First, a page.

Carbon pricing for buildings and transport and social investments (ETS2)
The compromise also foresees the introduction of a second Emissions Trading System (ETS2) for buildings and transport from 2027 onwards. In parallel, a new EU Social Climate Fund of 86,7 billion euros starting in 2026 will be used for structural investments and to help reducing the energy bills of households. The Greens/EFA obtained that the Fund will start a year earlier than the new ETS for transport and buildings takes effect, in order to kick-start renovations and other investments to lift households out of energy and mobility poverty. The EU Social Climate Fund is intended to cushion possible pass-throughs of, for example, heating costs to consumers by oil and gas suppliers and mineral oil companies. This is the very first time that the EU directly invests in the climate transition of vulnerable households. Member States unfortunately succeeded in significantly reducing the size of the Social Climate Fund compared to the initial Commission’s proposal. But the Greens/EFA made sure that all the other revenues generated by this new carbon tax that is not going to the EU Social Climate Fund (amounting to around 210 billion euros over the period 2027-2032) will still be used to support climate action, in priority for the most vulnerable households.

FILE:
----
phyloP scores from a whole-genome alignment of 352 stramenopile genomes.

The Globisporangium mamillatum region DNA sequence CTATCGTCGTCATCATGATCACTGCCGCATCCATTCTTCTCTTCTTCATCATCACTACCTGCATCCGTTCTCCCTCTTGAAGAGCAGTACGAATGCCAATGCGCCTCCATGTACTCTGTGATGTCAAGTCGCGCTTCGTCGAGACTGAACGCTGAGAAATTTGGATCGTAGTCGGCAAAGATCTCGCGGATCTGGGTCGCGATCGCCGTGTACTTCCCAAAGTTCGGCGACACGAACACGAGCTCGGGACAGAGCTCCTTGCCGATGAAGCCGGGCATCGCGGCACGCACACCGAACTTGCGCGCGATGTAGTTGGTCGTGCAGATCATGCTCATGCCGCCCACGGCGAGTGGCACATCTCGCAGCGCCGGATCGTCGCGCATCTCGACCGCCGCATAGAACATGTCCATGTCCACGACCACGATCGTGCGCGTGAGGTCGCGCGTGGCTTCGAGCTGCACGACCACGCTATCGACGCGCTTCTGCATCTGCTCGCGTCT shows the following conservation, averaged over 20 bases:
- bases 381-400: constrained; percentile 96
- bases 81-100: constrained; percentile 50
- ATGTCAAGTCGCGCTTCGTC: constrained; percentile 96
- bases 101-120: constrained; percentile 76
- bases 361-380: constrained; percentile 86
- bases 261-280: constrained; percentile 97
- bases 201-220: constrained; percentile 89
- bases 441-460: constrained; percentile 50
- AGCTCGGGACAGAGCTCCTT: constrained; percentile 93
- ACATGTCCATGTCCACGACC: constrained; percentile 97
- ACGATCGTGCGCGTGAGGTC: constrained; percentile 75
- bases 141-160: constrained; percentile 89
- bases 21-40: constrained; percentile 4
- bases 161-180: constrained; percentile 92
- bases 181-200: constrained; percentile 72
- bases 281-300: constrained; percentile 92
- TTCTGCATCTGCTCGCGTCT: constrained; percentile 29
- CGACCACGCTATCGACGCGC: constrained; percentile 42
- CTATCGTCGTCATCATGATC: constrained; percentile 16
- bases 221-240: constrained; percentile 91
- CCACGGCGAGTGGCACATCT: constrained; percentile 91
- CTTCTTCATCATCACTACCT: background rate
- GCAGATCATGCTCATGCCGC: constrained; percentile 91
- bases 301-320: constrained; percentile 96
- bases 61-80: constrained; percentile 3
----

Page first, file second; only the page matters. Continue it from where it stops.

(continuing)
In addition, to protect vulnerable households from the impact of higher energy bills, we secured two additional safeguards: first, the CO2-price will not exceed €45 per tonne before 2030; secondly, an emergency break will ensure that the ETS2 is postponed until 2028 if energy prices exceed today’s prices.
Extension to shipping and waste
The shipping sector will also finally start paying for its emissions progressively as of 2024 and fully as of 2026. This concerns 100% of shipping emissions intra-EU, and 50% of emissions from voyages departing from or arriving in EU ports from non-EU ports. By mid-2026, the Commission will also make a new legislative proposal to extend the EU carbon market to emissions from municipal waste incineration. Municipal waste incinerators currently emit as much as 13.4 coal-fired power plants per year.
Carbon Border adjustment
While EU industries are currently exempt from paying for about 94% of their emissions (in theory to protect them from the competition of importers not subject to the same carbon price), this is set to change. A Carbon Border Adjustment Mechanism (CBAM) will be introduced gradually as of 2026. As a result, imports of iron and steel, electricity, fertilisers, cement and hydrogen will be subject to a carbon tax relative to the level of emissions embedded in those products, creating a level playing field with EU industries. In return, EU industries from those sectors will start paying for a fair share of their emissions, up to 48.5% of their emissions by 2030 and 100% as of 2034.